Characterization and remediation of sites contaminated by historical fuel spills in Arctic Alaska

Torrance, Keith W. (2017) Characterization and remediation of sites contaminated by historical fuel spills in Arctic Alaska. In: American Society of Petroleum Geologists, Pacific Section Annual Conference, Anchorage, Alaska USA, 2017-05-22 - 2017-05-26, Sheraton Hotel.

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    Abstract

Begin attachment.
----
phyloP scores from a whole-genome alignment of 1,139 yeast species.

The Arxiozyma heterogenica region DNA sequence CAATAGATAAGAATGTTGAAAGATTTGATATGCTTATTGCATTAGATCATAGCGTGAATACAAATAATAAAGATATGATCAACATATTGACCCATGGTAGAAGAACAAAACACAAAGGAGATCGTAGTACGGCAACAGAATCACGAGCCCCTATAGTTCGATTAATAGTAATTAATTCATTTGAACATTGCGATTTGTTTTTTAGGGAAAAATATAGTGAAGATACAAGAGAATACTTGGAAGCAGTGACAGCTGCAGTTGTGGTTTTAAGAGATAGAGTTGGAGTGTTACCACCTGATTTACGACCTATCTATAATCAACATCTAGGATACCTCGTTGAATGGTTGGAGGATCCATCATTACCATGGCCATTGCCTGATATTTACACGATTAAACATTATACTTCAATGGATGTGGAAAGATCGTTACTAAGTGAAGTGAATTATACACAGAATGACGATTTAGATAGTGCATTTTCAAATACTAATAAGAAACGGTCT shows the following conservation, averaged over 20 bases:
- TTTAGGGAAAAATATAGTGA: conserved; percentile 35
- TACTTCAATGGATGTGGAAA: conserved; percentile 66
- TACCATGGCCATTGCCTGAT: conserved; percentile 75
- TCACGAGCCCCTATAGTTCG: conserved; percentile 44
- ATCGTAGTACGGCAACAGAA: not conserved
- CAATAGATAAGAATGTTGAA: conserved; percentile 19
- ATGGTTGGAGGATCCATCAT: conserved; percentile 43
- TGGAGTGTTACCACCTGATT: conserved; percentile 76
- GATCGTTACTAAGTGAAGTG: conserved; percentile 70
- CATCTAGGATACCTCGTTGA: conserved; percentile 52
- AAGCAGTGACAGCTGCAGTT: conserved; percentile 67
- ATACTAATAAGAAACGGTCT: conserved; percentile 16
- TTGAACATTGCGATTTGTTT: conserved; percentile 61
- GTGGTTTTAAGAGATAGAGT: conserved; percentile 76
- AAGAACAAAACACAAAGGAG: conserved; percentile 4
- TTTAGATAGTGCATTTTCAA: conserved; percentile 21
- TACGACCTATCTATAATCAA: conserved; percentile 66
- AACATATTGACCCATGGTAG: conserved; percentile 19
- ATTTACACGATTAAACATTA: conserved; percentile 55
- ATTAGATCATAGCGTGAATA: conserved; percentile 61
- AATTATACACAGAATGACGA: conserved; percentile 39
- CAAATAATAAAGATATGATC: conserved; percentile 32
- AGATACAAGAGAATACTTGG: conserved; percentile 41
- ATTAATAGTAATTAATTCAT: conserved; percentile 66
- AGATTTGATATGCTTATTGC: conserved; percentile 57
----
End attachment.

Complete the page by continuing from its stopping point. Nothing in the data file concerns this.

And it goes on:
The Naval Arctic Research Laboratory (NARL) was operational from 1947 until 1980 occupying a 350 acre site north of the city of Barrow. At a latitude of 71 degrees north Barrow is the most northerly city in North America and is located at the strategic junction of the Chukchi and Beaufort Seas. Most of the original structures at NARL are still intact and have been put to other uses. However, complete utilization of the facility is limited by soil contamination dating back to its former use. Most of the contamination relates to fuel spills but metals, PCBs and chlorinated solvents are also present at some locations above action levels. Characterization and remediation efforts have been ongoing since the Navy left NARL and are expected to continue for another decade or more. Sub-surface movement of contaminants is complicated by the presence of permafrost which limits vertical migration of contaminants and restricts lateral migration to the unfrozen zone, which is active during the summer months. As extreme low temperatures in Barrow during the Arctic winter greatly reduce the effectiveness of natural degradation contaminant concentrations can remain elevated for an extended period. Other remediation options are limited by the high cost of transporting contaminated soil by barge during the short window when ocean transportation is possible; there are no road connections to Barrow. This poster provides an overview of efforts to characterize sub-surface contamination at the former NARL site and the effectiveness of previous attempts to remediate specific sites. Observations on the future direction of clean-up activities will be presented in light of the growing importance of the Arctic as an economic and strategic resource and the environmental concerns of local inhabitants.